Unlike many studies, the Baltimore VAMC study examined targeted health outcomes in the study group that might have resulted from continuous exposure from embedded depleted-uranium shrapnel. The study had a long-term and consistent followup, particularly in relation to uranium excretion, which allowed one to see the chronic health effects in this population. In the most recent study (McDiarmid et al., 2007), the use of measures of cumulative exposure and depleted uranium enhanced the specificity of exposure. However, the small and select sample and the absence of a control group limited its ability to detect effects in the various outcomes. In addition, the selection of the urinary-uranium cutpoint of 0.10 μg/g of creatinine was not based on a generally accepted standard for urinary uranium.
All UK military personnel who were deployed to the gulf region from September 1990 to June 1991 were evaluated in a retrospective cohort study (Macfarlane et al., 2000, 2003). The cohort consisted of 53,462 service members and an age-, sex-, service-, and rank-matched comparison group of 53,462 service members who were not deployed to the gulf region in the same period. Personnel were linked to the NHSCR to determine cancer diagnosis and vital status, and deaths were coded according to ICD-9. After exclusion of those who had died before the end of the Gulf War, those who had emigrated from the UK during the study period, and those whose vital status could not be determined, the Gulf War–deployed group consisted of 51,721 participants, and the nondeployed group consisted of 50,755 participants.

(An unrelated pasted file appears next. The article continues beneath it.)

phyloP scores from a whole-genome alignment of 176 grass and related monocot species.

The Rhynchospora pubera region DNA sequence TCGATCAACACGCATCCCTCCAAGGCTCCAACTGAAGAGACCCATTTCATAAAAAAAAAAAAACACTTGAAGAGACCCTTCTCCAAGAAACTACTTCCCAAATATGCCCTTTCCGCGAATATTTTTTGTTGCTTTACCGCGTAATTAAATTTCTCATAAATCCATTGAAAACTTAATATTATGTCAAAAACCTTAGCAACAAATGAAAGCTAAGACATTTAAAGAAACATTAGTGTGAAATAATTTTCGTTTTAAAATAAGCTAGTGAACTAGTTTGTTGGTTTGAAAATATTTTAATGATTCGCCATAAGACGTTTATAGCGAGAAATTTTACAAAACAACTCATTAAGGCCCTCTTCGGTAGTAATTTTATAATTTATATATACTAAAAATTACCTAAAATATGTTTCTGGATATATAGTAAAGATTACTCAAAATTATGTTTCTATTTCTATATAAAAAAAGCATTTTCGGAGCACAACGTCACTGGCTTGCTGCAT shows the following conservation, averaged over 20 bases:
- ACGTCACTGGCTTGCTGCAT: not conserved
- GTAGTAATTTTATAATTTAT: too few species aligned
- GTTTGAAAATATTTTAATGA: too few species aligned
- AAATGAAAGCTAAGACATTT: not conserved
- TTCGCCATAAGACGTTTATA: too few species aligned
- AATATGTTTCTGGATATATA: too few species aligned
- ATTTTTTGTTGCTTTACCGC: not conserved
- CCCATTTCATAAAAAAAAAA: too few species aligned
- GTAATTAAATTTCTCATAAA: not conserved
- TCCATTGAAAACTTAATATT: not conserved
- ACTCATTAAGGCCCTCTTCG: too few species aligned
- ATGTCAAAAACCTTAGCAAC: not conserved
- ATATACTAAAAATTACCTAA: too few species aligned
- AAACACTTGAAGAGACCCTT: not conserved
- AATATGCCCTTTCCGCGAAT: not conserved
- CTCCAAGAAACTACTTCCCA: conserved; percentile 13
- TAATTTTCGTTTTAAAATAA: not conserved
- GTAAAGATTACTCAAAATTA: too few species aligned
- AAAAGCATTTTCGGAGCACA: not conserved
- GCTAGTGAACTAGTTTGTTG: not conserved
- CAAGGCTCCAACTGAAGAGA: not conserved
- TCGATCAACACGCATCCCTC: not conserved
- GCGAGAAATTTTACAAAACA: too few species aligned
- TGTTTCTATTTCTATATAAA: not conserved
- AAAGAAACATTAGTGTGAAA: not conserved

Initial cancer diagnoses in the registry through July 2002 were included in the analysis, and person-years at risk were calculated from April 1, 1991, to the earliest of either the date of emigration from the UK, the date of death, the date of first diagnosis of cancer, or July 31, 2002. Of the 51,721 deployed to the gulf, 2,092 reported an exposure to depleted uranium.
No excess risk of cancer overall was observed in the Gulf War veterans: there were 270 incident cancers in the Gulf War–deployed and 269 in the nondeployed (incidence rate ratio, 0.99; 95% CI, 0.83-1.17). No excess risk of any site-specific cancers was found, and adjustment for lifestyle factors and other potential confounders did not change the results.
Swedish military and civilian rescue personnel deployed to the Balkans in 1989-1999 were studied to determine whether they had a higher incidence of cancer (Gustavsson et al., 2004). Swedish Armed Forces and Swedish Rescue